geological time

Geologists have based geological timelines on significant events in Earth history, as a result the named geological intervals are not of equal length.

Eons are the longest intervals (hundreds of millions of years) and are subdivided into eras, which are further subdivided into periods, and still further subdivided into epochs.

By convention: Precambrian Eons are:
The Hadean Eon, which extends from Earth's formation to 3.8 billion years ago (Ga) is succeeded by the Archean Eon (not to be confused with prokaryotic Archaea), which lasts until 2.5 Ga. The Proterozoic Eon next extends from 2.5 billion years ago to 543 million years ago.

From 543 million years ago to the present geological time is classified as the Phanerozoic (visible life) Eon, and the eon opens with the Cambrian Period.

Geological Society of America time scale - pdf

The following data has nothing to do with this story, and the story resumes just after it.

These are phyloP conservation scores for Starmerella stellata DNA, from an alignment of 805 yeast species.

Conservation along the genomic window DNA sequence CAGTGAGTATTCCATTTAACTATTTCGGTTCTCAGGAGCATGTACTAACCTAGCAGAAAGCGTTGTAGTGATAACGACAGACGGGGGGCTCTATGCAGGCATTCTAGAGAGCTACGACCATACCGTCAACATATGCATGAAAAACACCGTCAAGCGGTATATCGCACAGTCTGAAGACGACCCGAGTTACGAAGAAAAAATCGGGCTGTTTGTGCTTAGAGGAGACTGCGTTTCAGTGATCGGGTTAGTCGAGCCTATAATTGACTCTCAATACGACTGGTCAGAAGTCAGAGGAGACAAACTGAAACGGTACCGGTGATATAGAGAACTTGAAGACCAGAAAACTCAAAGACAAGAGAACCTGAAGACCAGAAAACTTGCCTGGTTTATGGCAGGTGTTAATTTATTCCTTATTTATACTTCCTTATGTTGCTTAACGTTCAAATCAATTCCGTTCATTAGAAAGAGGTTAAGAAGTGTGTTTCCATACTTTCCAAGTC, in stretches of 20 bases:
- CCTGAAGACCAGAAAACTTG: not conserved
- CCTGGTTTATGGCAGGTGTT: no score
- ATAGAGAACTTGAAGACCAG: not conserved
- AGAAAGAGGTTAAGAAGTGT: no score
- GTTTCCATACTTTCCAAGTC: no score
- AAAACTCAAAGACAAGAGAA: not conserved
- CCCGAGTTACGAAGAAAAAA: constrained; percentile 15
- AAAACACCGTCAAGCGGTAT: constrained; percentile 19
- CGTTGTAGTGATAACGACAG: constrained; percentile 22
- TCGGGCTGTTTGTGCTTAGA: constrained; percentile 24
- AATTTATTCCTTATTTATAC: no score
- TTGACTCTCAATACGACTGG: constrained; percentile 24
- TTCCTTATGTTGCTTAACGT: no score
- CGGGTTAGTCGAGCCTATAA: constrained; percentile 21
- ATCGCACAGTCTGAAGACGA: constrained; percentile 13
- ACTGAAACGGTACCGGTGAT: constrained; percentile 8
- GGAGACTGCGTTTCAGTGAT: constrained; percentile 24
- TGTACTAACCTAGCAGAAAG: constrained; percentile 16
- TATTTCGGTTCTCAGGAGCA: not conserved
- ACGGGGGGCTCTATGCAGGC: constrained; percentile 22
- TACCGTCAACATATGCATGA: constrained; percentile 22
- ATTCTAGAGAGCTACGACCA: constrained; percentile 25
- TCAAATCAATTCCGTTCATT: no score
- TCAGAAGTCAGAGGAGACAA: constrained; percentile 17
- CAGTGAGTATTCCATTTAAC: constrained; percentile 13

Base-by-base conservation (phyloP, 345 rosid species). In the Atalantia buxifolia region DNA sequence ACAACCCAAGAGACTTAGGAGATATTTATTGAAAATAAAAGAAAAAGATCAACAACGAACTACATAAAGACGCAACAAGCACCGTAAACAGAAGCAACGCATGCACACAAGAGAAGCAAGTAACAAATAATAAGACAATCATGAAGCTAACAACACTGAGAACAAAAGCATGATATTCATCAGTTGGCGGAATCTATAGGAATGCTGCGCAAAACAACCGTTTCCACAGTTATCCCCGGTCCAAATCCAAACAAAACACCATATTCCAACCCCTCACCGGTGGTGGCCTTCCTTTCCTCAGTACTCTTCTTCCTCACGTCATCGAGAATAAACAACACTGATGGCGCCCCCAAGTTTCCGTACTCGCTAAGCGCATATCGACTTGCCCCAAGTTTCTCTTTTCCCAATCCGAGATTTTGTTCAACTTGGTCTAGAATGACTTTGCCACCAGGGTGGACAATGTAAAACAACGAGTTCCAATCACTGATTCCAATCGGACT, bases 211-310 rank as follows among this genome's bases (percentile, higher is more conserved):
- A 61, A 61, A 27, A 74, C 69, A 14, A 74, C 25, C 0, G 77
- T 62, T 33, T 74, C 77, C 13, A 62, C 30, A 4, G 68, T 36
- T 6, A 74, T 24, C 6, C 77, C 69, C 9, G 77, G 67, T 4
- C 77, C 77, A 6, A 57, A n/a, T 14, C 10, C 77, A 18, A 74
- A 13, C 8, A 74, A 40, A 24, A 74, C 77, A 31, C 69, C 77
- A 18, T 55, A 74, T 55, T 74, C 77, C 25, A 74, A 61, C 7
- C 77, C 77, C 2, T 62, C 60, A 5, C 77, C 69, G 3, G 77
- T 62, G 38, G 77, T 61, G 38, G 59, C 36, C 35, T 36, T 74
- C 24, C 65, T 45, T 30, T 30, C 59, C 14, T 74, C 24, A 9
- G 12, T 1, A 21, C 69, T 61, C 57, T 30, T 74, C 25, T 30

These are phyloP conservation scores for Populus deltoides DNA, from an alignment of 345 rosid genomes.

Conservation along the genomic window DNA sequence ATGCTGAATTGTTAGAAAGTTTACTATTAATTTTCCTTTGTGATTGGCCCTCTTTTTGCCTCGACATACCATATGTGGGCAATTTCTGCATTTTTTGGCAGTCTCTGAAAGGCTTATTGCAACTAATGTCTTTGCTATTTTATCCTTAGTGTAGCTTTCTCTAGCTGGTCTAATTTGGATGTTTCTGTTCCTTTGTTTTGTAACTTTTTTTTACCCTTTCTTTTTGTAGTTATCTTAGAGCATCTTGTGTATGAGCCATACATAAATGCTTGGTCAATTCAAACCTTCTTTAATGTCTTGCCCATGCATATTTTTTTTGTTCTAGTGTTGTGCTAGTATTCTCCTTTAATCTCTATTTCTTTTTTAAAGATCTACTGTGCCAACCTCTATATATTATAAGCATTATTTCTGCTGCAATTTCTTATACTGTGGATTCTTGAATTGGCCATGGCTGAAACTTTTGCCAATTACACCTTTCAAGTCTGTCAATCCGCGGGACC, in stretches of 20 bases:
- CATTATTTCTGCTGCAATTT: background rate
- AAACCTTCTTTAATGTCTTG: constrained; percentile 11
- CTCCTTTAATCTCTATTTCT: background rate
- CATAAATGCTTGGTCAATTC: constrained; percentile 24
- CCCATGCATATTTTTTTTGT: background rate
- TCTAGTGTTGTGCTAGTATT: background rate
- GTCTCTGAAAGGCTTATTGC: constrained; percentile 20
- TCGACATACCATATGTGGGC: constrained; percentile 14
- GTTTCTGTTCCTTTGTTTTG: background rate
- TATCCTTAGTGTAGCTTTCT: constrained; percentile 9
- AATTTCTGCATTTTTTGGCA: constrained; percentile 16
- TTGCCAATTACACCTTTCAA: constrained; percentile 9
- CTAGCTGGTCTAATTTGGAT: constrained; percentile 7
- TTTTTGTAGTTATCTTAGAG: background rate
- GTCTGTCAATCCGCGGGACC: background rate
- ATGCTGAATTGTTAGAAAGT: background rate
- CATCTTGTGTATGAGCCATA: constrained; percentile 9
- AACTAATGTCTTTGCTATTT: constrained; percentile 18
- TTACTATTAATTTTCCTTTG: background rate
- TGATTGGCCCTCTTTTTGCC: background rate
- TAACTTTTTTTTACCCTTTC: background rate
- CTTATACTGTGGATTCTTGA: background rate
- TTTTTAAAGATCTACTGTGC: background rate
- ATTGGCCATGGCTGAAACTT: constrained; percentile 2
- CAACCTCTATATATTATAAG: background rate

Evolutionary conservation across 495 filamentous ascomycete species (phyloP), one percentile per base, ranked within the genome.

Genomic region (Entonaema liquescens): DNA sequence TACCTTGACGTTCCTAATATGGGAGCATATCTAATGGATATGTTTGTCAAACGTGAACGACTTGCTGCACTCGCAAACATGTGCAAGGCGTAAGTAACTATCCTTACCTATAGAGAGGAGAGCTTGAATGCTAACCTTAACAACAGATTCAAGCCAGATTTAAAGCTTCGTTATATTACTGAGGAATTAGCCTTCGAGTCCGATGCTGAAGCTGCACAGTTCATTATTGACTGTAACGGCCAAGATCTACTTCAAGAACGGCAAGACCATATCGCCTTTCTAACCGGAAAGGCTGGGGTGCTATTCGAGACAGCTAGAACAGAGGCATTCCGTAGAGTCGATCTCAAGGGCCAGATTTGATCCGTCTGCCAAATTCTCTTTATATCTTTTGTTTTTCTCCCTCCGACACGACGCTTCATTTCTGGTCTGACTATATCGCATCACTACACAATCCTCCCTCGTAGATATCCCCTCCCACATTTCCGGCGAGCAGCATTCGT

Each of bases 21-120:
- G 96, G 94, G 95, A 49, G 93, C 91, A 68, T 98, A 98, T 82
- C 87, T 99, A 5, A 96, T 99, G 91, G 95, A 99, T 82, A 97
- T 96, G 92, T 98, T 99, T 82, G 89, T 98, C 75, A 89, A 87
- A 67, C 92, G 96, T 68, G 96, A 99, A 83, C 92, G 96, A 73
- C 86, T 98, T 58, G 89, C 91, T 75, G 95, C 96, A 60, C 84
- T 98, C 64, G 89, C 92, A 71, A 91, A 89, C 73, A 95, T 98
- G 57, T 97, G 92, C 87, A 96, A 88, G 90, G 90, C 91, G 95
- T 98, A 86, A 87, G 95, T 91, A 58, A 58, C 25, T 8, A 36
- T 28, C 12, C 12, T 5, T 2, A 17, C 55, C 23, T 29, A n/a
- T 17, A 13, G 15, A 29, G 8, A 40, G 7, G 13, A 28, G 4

Geologic Time Scale from International Commission on Stratigraphy
Geologic Time Scale - University of California Berkeley
Geologic Time Scale - US Geological Survey
Paleontology and the Geologic Time Scale - US Geological Survey

PaleoMaps Precambrian Cambrian Ordovician Silurian Devonian Early Carboniferous Late Carboniferous Permian Triassic Jurassic Late Jurassic Cretaceous K/T extinction Eocene Miocene Last Ice Age Modern World Future World Future +100 Future +250

αΩ Beginning αΩ Hadean αΩ abiogenesis αΩ LUCA αΩ phylogenetic tree αΩ evolution of oxygenic photosynthesis αΩ geological time αΩ timeline of life αΩ fossilization αΩ Ediacara Biotasite map


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